Residency at The Hambidge Center in Georgia
I am writing this on my last day at the Hambidge Center which, I read yesterday on a barely noticeable plaque on a rock post by the gate, is on the national list of historic landmarks. It’s an artists’ retreat in the mountains of North Georgia where visual artists, writers, choreographers and composers come to create in seclusion away from the humdrum realities of everyday life. I’ve been here six days and have accomplished so much more than I ever could at home in spite of having a renovated, air-conditioned studio a few steps from my back door. Here almost my entire cottage is studio space with high ceilings and banks of windows for optimal light and views of the woods and mountains beyond. On weekday evenings delicious vegetarian dinners are served at the Rockhouse (an old farmhouse) and conversation is always lively.
Sometimes in the evenings we share our work. On Thursday evening we listened to a couple of readings of excellent fictional and thought-provoking nonfictional work, viewed beautiful, poignant photographs of abandoned schools in post-Katrina Louisiana (one was reminded of how the story is in the details: the scattered piles of abandoned colored plastic lunch trays, the cracked mud on once-polished floors, the footprints in inches of dust in a gymnasium) and a couple of videos: a puppet show that was recently awarded a Kickstarter grant, with original music by a young composer-in-residence and the other of poetic imagery relating to Australian gold-mining that will be shown in that country next year (I confess I didn’t know there was gold-mining in Australia). A singer/songwriter (the same one who sang for me over a glass of bubbly at my early birthday celebration on Friday) played the piano and sang one of her compositions. The fellows also visited my studio to see work that in the two days after their visit underwent radical transformation! Their comments and questions helped to spur the changes.
On my first day here I left my cottage when it was still light outside, but attempting to return in the dark I was completely disoriented. I stopped at a cottage where the lights were on and asked to borrow a flash light (it’s unthinkable to disturb a fellow, but I was desperate). With the use of the borrowed flash light I was able to find my way back to my cottage. This is a metaphor for the light that a retreat, be it a spiritual retreat or an artists’ retreat, brings to a traveler in a world that can be dark and unnerving at times.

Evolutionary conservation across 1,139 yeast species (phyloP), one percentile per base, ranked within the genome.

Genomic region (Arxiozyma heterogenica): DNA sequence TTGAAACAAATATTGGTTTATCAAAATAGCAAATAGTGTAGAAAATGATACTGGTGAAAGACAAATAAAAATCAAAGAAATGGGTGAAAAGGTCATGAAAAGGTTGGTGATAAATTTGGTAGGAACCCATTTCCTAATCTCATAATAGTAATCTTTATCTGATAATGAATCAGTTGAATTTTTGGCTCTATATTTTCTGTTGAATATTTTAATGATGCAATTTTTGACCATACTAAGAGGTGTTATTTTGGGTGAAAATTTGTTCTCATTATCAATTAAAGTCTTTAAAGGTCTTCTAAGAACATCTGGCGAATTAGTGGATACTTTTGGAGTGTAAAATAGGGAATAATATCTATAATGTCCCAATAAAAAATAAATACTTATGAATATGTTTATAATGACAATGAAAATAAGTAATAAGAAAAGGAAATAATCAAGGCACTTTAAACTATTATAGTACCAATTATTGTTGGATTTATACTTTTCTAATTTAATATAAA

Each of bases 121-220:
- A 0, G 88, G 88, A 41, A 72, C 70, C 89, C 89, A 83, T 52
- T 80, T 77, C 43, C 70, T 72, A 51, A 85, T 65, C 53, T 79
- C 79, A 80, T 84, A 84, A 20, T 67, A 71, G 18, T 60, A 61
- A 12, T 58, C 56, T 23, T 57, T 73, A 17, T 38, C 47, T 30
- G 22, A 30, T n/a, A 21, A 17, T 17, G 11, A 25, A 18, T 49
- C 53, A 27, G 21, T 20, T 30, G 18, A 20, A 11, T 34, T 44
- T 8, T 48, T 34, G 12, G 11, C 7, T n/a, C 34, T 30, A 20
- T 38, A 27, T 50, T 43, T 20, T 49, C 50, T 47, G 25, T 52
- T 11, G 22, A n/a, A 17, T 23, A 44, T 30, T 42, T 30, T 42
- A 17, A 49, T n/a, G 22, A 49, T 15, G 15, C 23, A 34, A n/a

On Saturday I went with one of the fellows to North Carolina, a short drive away, to hike to Pickens Peak. I hike a different trail on Hambidge property each day, but this time we ventured a little farther. It was a gorgeous day and the almost 360 degrees view we were rewarded with when we reached the summit was spectacular. As we looked out over the world’s oldest mountain range my companion commented that the mountains, clad in their winter garb of leafless trees, and in the soft winter light, appeared to be covered in velvet.
“Simple in actions and in thoughts, you return to the source of being,” said Lao-Tzu. This has been my theme for my stay at Hambidge, and as I looked out over the vast Blue Ridge Mountains in all their complexity and diversity, unfolding in every direction as far as they eye could see, I was reminded of the simple unity underlying even the immense diversity of the ancient Appalachians.